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Hobby Lobby to pay $50,000 to settle disability discrimination suit

Retailer refused to allow service dog as reasonable accommodation, Federal Agency charges

ST. LOUIS – Hobby Lobby Stores, Inc., a national arts and crafts retailer, will pay $50,000 to resolve a disability discrimination lawsuit filed by the U.S. Equal Employment Opportunity Commission (EEOC), the federal agency announced today.

According to the EEOC’s lawsuit, Hobby Lobby violated the Americans with Disabilities Act (ADA) when it failed to allow a part-time clerk at its Olathe, Kansas store to use her service dog on the job as a reasonable accommodation for her disabilities, including anxiety, depression, and post-traumatic stress disorder (PTSD). The part-time clerk performed cashier duties and assisted in the seasonal, home accents, and floral departments, including stocking shelves and unloading and stocking merchandise on “truck day.”

When the clerk sought permission to bring her service dog to the store, the manager asked her to provide medical documentation to support her request, which she did, and she also provided information at the request of corporate human resources.

The company’s district manager and human resources decided, without any supporting evidence, the dog would present a safety issue, even though customers were permitted to bring service and pet dogs to the store. Hobby Lobby ultimately fired the clerk when she advised the company she could not work without her service dog.

Such alleged conduct violates the ADA, which prohibits discrimination based on disability. The EEOC filed suit (EEOC v. Hobby Lobby Stores, Inc., Civil Action No. 22-cv-02258) in U.S. District Court for the District of Kansas, after first attempting to reach a settlement via its conciliation process.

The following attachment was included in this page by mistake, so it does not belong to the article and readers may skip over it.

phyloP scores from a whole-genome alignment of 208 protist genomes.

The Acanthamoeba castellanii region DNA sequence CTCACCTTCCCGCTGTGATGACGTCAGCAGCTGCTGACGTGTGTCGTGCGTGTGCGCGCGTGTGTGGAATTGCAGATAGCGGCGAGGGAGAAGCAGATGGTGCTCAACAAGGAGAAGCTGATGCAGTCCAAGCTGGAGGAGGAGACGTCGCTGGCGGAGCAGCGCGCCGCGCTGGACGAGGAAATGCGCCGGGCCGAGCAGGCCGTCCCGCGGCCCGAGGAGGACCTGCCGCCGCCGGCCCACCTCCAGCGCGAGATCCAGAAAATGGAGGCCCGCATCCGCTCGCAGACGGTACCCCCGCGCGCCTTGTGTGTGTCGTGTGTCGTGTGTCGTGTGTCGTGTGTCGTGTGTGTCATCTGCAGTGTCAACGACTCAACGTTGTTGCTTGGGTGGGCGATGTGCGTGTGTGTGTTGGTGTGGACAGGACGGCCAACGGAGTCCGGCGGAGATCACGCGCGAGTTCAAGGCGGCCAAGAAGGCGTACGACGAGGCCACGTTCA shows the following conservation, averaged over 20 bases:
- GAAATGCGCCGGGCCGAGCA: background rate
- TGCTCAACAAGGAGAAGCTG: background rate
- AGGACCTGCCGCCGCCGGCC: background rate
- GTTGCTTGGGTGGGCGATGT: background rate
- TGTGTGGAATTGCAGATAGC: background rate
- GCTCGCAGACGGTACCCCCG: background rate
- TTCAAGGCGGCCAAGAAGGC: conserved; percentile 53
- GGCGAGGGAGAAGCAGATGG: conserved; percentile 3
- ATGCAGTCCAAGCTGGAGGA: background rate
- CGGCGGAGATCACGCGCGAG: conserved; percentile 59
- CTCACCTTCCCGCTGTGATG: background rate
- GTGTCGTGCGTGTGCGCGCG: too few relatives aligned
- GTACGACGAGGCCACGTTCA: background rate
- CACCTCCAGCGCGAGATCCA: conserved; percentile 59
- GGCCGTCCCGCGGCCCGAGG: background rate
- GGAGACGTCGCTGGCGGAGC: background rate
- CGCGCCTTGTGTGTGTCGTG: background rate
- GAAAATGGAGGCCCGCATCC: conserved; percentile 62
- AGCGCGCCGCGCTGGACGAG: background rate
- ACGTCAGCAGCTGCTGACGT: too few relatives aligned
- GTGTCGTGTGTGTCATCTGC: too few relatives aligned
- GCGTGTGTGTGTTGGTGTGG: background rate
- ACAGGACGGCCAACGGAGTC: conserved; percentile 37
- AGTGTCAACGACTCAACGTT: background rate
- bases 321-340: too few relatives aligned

The three-year consent decree requires Hobby Lobby to pay $50,000 in monetary damages to the former clerk and to adopt and maintain policies, enact procedures, and provide employee training to ensure future compliance with the ADA. Hobby Lobby must amend its policies to provide that service animals can be considered reasonable accommodations.

The decree also requires Hobby Lobby to notify employees of their right to reasonable accommodation under the ADA and periodically report to the EEOC.

“Service animals provide critical assistance to individuals with a range of physical and mental disabilities,” said Andrea G. Baran, regional attorney for the EEOC’s St. Louis District Office. “Allowing service animals into the workplace enables qualified workers to provide for themselves and their families and to productively contribute to their communities and the economy. And, with rare exceptions, it is the law.”

“The ADA requires employers to provide reasonable accommodation to workers with disabilities which allow them to perform the essential functions of their jobs and receive the same privileges and benefits of employment as other workers,” said David Davis, acting director of the EEOC’s St. Louis District Office.  “Employers cannot reject service animals, or any other reasonable accommodation, based on unfounded assumptions regarding safety.”

The company’s website states Hobby Lobby is the world’s largest privately-owned arts and crafts retailer, with over 43,000 employees working in over 900 stores in 47 states.

The EEOC’s St. Louis District Office is responsible for receiving and investigating charges of employment discrimination and conducting agency litigation in Missouri, Kansas, Oklahoma, Nebraska, and a portion of southern Illinois, with area offices in Kansas City, Kansas and Oklahoma City, Oklahoma.

For more information on disability discrimination, please visit

The EEOC advances opportunity in the workplace by enforcing federal laws prohibiting employment discrimination. More information is available at  Stay connected with the latest EEOC news by subscribing to our email updates.


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